Why Flamingos Are Flocking To Mumbai Rahul Khot, assistant director at the Bombay Natural History Society, tells us what might behind the near three-fold increase in the flamingo population in Mumbai, India.
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Why Flamingos Are Flocking To Mumbai

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Why Flamingos Are Flocking To Mumbai

Why Flamingos Are Flocking To Mumbai

Why Flamingos Are Flocking To Mumbai

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Rahul Khot, assistant director at the Bombay Natural History Society, tells us what might behind the near three-fold increase in the flamingo population in Mumbai, India.

LULU GARCIA-NAVARRO, HOST:

Every year about this time, flamingos flock to Mumbai to feed - 40- to 50,000 of them.

RAHUL KHOT: Flamingo is, you know, iconic bird for Mumbai.

GARCIA-NAVARRO: Rahul Khot is an assistant director at the Bombay Natural History Society. He told us that from September through April, the flamingos settle among the mangroves on Mumbai's Thane Creek.

KHOT: The scene in the Thane Creek when they're wading in the water is amazing. You can see 30-, 40,000 birds; a pink flock, you know, feeding in the creek.

GARCIA-NAVARRO: But this season, the society reported a near threefold increase in Mumbai's flamingo population.

KHOT: We have currently more than 120,000 flamingos in Mumbai right now.

GARCIA-NAVARRO: That 120,000 number is not normal. Khot and his team of scientists speculate that an increase in blue-green algae is, in part, attracting the large crowds to Thane Creek to feed.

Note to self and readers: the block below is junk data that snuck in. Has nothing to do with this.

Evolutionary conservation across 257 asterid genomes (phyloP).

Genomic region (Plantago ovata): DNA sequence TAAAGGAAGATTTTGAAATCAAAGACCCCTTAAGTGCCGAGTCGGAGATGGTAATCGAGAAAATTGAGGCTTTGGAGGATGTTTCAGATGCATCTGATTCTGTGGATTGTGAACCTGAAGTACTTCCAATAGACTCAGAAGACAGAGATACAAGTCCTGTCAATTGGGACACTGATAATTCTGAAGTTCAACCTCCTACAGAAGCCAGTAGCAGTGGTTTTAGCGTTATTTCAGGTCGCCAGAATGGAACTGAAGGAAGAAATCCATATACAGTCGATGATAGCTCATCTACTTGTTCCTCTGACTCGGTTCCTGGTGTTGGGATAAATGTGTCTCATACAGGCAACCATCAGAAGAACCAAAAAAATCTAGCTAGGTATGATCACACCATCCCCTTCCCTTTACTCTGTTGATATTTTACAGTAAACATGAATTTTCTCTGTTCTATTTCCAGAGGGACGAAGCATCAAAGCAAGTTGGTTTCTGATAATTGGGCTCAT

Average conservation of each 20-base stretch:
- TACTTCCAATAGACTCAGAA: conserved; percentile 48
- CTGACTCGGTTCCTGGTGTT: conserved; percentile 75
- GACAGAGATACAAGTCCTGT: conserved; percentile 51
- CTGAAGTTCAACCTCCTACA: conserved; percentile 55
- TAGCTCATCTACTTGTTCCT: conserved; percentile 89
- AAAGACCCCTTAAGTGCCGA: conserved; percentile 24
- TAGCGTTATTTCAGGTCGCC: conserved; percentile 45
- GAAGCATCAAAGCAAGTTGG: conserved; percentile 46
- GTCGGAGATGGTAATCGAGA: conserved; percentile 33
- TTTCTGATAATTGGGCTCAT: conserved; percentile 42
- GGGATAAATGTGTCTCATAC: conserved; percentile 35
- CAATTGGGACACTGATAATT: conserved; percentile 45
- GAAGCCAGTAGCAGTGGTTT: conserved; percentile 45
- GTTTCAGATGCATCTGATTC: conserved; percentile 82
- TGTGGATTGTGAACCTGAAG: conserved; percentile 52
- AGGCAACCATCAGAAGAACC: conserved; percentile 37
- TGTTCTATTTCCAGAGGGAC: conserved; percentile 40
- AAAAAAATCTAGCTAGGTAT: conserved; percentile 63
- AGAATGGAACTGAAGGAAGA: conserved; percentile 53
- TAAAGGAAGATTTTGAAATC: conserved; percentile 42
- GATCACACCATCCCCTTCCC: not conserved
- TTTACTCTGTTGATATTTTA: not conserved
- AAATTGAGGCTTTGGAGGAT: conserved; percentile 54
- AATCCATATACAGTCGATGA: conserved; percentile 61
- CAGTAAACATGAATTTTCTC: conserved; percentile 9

KHOT: One thing is clear; that the blue-green algae is there in the creek. That's why large number of flamingos are visiting this place. That means this - Thane Creek is highly productive.

GARCIA-NAVARRO: Some scientists have suggested that the high productivity might be caused by an increase in sewage output and industrial runoff into the creek. Khot and his team aren't convinced quite yet, but they welcome the attention the flamingos of Mumbai are getting right now.

KHOT: Really good to see the large number of birds visiting this metro city - but that also adds to our responsibility to conserve their habitat so that, you know, incoming generation also will enjoy these birds.

GARCIA-NAVARRO: That's Rahul Khot of the Bombay Natural History Society.

(SOUNDBITE OF SONG, "FLAMINGO BABY")

VIOLENT FEMMES: (Singing) Yeah, you're a flamingo. You stand on one leg. Yeah, you're a flamingo, baby. You hatched from an egg.

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